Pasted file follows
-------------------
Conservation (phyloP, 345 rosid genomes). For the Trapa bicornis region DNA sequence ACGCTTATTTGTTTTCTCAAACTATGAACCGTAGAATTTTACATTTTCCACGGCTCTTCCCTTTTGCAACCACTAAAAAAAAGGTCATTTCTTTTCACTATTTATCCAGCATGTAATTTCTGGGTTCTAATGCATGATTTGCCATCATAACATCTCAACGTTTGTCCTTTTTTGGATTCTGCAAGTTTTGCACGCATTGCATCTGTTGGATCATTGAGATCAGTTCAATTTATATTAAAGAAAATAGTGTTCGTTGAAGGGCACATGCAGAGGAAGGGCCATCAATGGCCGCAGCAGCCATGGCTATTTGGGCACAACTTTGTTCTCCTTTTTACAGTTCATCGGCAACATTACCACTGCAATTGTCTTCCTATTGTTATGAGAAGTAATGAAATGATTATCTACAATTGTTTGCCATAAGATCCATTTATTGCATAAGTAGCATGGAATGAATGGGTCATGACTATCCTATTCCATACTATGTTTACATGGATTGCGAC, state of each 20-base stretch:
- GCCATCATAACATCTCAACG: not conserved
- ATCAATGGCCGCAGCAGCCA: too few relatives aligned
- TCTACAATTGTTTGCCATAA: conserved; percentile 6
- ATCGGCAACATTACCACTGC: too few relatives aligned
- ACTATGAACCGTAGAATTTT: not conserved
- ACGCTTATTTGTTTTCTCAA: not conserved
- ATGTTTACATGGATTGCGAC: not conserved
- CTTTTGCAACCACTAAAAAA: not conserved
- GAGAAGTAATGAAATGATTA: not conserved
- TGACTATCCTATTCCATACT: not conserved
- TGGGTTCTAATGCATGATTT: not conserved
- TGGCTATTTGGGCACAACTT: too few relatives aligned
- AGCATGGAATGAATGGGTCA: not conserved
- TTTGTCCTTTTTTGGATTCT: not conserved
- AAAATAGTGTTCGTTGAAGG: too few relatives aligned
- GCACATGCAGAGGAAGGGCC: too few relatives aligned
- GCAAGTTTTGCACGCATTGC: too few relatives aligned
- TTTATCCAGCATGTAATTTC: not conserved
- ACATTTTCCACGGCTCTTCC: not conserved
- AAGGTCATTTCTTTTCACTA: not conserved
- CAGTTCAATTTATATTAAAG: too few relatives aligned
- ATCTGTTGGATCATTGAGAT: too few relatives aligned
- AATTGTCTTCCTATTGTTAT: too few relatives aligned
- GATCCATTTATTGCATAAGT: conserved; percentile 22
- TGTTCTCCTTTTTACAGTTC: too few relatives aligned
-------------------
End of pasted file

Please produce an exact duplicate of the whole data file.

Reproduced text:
Conservation (phyloP, 345 rosid genomes). For the Trapa bicornis region DNA sequence ACGCTTATTTGTTTTCTCAAACTATGAACCGTAGAATTTTACATTTTCCACGGCTCTTCCCTTTTGCAACCACTAAAAAAAAGGTCATTTCTTTTCACTATTTATCCAGCATGTAATTTCTGGGTTCTAATGCATGATTTGCCATCATAACATCTCAACGTTTGTCCTTTTTTGGATTCTGCAAGTTTTGCACGCATTGCATCTGTTGGATCATTGAGATCAGTTCAATTTATATTAAAGAAAATAGTGTTCGTTGAAGGGCACATGCAGAGGAAGGGCCATCAATGGCCGCAGCAGCCATGGCTATTTGGGCACAACTTTGTTCTCCTTTTTACAGTTCATCGGCAACATTACCACTGCAATTGTCTTCCTATTGTTATGAGAAGTAATGAAATGATTATCTACAATTGTTTGCCATAAGATCCATTTATTGCATAAGTAGCATGGAATGAATGGGTCATGACTATCCTATTCCATACTATGTTTACATGGATTGCGAC, state of each 20-base stretch:
- GCCATCATAACATCTCAACG: not conserved
- ATCAATGGCCGCAGCAGCCA: too few relatives aligned
- TCTACAATTGTTTGCCATAA: conserved; percentile 6
- ATCGGCAACATTACCACTGC: too few relatives aligned
- ACTATGAACCGTAGAATTTT: not conserved
- ACGCTTATTTGTTTTCTCAA: not conserved
- ATGTTTACATGGATTGCGAC: not conserved
- CTTTTGCAACCACTAAAAAA: not conserved
- GAGAAGTAATGAAATGATTA: not conserved
- TGACTATCCTATTCCATACT: not conserved
- TGGGTTCTAATGCATGATTT: not conserved
- TGGCTATTTGGGCACAACTT: too few relatives aligned
- AGCATGGAATGAATGGGTCA: not conserved
- TTTGTCCTTTTTTGGATTCT: not conserved
- AAAATAGTGTTCGTTGAAGG: too few relatives aligned
- GCACATGCAGAGGAAGGGCC: too few relatives aligned
- GCAAGTTTTGCACGCATTGC: too few relatives aligned
- TTTATCCAGCATGTAATTTC: not conserved
- ACATTTTCCACGGCTCTTCC: not conserved
- AAGGTCATTTCTTTTCACTA: not conserved
- CAGTTCAATTTATATTAAAG: too few relatives aligned
- ATCTGTTGGATCATTGAGAT: too few relatives aligned
- AATTGTCTTCCTATTGTTAT: too few relatives aligned
- GATCCATTTATTGCATAAGT: conserved; percentile 22
- TGTTCTCCTTTTTACAGTTC: too few relatives aligned